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Reform Magazine | May 26, 2017

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Praying in the street

Praying in the street

If people are not coming to church, does that mean they have no interest in what the Gospel has to offer? Or are there other ways of engaging with people who are only too ready to talk about spiritual things? Tim Yau, who has spent five years experimenting with creative witness on the streets of Ipswich, shares his experiences

I trained as an ordained pioneer minister because I felt a calling to those outside the Church – but after serving my curacy in a new housing area in Peterborough, I couldn’t find anywhere that felt right to me. My tutor suggested a post advertised by the United Reformed Church, even though I’d only just got my head round what it means to be Anglican. It was past the deadline and I thought the job description sounded untenable – pioneering in Ipswich for two-and-a-half years, then going somewhere more rural. I thought: You can’t start a church and get it to stand alone in two-and-a-half years! But it seemed to be one of those ‘for such a time as this’ moments, as there was no one in the URC with the right calling or skill set at the time, and nowhere else for me to take mine.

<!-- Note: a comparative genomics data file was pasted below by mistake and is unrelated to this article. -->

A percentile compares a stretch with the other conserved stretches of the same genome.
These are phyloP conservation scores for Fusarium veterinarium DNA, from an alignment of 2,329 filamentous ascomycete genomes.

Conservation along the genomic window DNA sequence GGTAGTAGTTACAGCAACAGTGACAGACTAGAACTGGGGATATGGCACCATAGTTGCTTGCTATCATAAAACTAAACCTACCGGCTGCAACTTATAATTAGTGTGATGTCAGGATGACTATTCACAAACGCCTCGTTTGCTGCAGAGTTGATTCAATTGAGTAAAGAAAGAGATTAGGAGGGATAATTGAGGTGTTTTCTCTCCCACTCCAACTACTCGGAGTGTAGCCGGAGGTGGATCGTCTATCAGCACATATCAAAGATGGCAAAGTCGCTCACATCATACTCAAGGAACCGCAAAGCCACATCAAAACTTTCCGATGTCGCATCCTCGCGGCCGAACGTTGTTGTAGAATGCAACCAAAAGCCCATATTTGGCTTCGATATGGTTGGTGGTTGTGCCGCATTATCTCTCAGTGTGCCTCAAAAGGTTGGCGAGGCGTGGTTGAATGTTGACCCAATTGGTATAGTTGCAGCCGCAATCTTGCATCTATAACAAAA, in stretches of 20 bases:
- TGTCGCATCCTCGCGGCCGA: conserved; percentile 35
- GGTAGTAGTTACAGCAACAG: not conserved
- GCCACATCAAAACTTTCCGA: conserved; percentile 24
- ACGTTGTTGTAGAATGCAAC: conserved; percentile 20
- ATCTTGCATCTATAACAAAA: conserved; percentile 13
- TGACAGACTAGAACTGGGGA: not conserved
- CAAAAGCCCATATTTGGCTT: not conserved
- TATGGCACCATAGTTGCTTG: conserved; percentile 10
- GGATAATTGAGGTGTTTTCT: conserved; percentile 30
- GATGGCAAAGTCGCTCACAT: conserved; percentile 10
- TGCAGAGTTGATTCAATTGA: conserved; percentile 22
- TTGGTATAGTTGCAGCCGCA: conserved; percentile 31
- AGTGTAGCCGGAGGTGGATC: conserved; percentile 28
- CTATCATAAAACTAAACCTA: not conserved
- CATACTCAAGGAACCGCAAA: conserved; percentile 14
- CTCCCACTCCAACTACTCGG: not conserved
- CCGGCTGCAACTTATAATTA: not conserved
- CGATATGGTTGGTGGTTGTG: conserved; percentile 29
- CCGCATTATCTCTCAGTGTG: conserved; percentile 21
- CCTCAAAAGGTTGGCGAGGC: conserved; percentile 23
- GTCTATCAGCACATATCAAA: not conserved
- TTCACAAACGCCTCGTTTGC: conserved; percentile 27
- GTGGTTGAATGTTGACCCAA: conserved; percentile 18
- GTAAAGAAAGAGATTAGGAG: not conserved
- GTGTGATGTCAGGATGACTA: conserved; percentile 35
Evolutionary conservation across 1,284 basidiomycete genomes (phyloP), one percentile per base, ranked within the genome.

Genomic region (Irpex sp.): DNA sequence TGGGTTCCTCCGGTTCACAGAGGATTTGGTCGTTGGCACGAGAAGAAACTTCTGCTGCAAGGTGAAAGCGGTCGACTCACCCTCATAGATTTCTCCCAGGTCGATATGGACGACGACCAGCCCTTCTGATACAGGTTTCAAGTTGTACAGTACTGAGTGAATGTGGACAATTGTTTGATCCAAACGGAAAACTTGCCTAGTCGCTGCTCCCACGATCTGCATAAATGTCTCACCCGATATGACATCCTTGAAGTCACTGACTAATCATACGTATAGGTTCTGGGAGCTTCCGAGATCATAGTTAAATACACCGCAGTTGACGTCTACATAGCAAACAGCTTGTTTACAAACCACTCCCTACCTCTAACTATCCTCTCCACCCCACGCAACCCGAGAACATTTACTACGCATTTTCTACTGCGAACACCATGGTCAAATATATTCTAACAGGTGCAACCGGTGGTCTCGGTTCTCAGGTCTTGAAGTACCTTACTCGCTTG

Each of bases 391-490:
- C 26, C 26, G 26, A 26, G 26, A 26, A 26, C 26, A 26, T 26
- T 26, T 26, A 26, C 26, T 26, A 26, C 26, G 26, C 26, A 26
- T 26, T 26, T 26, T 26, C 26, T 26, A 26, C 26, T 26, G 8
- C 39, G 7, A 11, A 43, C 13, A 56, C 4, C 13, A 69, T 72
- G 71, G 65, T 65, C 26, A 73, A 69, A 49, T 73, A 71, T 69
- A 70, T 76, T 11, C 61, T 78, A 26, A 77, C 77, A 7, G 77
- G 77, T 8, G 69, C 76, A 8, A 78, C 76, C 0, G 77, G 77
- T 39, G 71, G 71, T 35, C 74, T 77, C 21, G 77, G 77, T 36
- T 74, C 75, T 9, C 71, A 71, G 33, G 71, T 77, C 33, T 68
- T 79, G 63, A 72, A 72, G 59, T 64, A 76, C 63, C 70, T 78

The work in Ipswich was very much about starting from scratch. The idea was to do something for the new housing area in the waterfront development which churches weren’t reaching. But my house was in a different area on the edge of town and in the first two weeks I realised there was a Newfrontiers church in the centre of new housing which had already become one of the largest churches in Ipswich.

I thought: What am I supposed to do? I don’t want to compete – and I can’t. I could just hand the keys back. But in the job interview they told me: ‘We think you should do this … or anything else.’ And I’ve inhabited those three words for the last five years!

The work I’ve developed has been in networks of relationships, rather than in a geographical location. My question was: ‘Where are the people that the Church just isn’t reaching?’ One answer came from a self-supporting Anglican minister who had been doing outreach at Mind Body Spirit fairs, where people offer tarot reading, clairvoyance, dream interpretation, etc. My Pentecostal upbringing was very aware of spiritual dangers and would have avoided such places as the ‘devil’s territory’, but I felt challenged to go…

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This is an extract from the April 2017 edition of Reform

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